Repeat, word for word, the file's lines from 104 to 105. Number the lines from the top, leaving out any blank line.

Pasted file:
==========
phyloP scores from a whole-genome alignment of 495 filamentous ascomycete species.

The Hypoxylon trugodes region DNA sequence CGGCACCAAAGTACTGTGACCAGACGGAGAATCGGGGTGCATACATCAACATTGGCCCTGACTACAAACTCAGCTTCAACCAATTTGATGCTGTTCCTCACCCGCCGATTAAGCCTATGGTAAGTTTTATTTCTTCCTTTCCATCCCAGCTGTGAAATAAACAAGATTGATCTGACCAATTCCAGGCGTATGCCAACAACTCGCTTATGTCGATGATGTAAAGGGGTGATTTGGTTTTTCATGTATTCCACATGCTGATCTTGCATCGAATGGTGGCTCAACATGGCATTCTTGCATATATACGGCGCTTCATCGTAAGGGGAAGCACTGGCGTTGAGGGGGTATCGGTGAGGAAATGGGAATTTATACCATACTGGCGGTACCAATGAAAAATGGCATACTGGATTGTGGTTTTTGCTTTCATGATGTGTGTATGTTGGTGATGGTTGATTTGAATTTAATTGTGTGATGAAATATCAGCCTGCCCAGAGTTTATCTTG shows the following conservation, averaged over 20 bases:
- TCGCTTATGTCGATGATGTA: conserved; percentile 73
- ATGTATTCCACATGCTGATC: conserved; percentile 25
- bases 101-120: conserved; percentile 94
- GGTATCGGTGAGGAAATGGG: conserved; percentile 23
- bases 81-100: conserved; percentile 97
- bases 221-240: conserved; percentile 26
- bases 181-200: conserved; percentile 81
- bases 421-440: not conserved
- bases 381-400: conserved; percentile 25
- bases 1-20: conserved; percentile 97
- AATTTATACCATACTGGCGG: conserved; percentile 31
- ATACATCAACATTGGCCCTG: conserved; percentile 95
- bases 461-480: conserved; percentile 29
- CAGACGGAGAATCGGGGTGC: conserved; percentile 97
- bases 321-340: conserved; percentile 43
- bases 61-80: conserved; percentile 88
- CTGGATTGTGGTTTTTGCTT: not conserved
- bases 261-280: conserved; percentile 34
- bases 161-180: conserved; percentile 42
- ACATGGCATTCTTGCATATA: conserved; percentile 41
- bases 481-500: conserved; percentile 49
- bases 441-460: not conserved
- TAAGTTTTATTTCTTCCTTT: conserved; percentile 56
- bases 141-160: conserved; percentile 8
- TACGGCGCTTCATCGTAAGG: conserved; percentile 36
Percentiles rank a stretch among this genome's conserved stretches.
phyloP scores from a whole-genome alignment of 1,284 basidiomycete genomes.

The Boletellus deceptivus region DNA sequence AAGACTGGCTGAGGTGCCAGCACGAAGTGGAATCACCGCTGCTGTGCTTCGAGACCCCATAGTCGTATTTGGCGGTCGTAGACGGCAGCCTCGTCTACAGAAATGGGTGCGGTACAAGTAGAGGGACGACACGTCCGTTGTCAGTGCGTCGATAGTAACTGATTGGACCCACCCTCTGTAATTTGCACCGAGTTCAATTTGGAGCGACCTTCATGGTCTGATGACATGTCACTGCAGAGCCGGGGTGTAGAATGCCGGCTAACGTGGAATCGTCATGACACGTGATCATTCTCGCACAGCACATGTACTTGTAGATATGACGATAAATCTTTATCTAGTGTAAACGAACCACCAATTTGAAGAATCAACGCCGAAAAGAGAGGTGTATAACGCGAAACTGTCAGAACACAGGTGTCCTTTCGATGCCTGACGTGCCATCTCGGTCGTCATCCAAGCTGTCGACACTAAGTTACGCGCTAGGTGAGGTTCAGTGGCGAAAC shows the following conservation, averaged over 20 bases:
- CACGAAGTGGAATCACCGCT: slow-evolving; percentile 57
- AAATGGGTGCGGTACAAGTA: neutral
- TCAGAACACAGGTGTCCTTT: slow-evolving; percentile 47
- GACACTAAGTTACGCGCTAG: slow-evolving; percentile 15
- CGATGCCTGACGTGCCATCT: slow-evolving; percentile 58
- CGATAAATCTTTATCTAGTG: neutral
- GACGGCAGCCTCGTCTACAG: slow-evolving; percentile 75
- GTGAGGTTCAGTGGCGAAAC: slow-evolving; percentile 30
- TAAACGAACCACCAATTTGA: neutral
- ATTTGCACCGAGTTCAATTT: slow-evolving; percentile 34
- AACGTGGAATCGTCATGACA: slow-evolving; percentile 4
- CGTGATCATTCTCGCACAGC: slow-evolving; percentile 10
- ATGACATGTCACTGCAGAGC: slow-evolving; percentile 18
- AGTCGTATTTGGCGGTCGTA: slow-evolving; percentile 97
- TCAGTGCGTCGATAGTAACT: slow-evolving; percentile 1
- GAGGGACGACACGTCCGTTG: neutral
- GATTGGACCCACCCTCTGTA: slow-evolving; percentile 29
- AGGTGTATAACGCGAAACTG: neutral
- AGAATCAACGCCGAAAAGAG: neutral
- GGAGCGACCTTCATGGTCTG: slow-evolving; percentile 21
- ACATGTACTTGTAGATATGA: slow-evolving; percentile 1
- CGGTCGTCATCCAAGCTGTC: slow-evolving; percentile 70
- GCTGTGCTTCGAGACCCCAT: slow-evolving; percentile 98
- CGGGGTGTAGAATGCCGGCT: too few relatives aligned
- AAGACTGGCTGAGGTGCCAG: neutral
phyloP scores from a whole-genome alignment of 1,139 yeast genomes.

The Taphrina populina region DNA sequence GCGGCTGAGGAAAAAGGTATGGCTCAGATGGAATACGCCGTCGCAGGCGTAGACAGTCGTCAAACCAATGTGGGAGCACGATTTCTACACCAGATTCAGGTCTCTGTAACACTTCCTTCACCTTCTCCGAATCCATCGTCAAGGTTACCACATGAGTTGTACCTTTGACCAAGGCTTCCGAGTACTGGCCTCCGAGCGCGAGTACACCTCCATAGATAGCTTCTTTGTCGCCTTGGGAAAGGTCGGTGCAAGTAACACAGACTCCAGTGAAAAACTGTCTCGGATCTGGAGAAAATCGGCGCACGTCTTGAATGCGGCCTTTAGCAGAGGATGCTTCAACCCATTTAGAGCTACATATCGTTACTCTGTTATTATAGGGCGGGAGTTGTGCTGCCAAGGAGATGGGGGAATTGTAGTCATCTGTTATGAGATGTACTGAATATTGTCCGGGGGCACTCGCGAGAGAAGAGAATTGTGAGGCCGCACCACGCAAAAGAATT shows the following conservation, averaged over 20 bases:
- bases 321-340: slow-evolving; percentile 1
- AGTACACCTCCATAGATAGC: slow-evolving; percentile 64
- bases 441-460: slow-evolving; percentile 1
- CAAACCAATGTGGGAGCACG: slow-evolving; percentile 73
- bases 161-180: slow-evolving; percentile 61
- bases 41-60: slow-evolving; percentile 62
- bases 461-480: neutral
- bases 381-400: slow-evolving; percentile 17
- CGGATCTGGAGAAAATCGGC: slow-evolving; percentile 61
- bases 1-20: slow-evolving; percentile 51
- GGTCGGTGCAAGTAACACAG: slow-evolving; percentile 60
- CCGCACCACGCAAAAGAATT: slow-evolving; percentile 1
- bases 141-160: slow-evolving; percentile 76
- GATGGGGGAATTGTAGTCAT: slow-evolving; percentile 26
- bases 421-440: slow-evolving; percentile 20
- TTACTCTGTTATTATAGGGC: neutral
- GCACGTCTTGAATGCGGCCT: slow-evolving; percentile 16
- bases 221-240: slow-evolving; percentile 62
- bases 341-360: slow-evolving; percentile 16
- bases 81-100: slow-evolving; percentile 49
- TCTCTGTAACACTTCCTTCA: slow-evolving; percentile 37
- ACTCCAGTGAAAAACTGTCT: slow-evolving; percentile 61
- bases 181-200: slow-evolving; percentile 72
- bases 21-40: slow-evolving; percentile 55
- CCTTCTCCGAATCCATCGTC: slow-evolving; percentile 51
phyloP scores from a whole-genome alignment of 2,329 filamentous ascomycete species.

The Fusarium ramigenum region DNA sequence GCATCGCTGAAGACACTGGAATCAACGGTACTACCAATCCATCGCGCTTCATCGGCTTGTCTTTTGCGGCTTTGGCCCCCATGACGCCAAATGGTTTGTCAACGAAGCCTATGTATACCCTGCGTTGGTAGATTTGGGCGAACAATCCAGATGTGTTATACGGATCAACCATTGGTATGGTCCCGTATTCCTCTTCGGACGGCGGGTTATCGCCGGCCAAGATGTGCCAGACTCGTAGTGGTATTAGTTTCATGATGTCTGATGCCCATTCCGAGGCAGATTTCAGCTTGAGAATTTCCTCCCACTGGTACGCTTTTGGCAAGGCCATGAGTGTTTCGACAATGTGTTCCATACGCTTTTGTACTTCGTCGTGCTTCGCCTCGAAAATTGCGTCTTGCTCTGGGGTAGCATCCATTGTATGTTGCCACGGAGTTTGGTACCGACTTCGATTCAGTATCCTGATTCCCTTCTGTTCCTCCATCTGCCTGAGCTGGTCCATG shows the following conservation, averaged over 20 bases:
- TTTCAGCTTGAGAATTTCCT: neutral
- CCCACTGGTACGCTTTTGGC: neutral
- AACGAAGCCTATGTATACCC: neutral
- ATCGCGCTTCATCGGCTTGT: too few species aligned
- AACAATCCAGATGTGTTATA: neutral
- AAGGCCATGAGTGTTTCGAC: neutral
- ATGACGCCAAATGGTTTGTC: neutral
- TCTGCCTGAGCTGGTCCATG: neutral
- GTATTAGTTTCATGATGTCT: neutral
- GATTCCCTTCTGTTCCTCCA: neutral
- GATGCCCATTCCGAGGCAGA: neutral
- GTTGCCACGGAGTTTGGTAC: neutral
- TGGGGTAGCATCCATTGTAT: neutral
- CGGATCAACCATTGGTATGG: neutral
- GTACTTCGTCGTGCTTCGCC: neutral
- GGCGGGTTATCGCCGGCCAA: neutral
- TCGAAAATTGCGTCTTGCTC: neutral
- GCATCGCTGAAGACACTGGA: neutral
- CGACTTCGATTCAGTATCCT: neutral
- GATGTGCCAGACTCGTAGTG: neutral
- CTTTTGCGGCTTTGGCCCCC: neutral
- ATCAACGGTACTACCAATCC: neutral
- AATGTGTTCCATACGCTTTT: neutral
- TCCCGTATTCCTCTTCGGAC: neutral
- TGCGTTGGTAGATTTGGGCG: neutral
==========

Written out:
- GATGTGCCAGACTCGTAGTG: neutral
- CTTTTGCGGCTTTGGCCCCC: neutral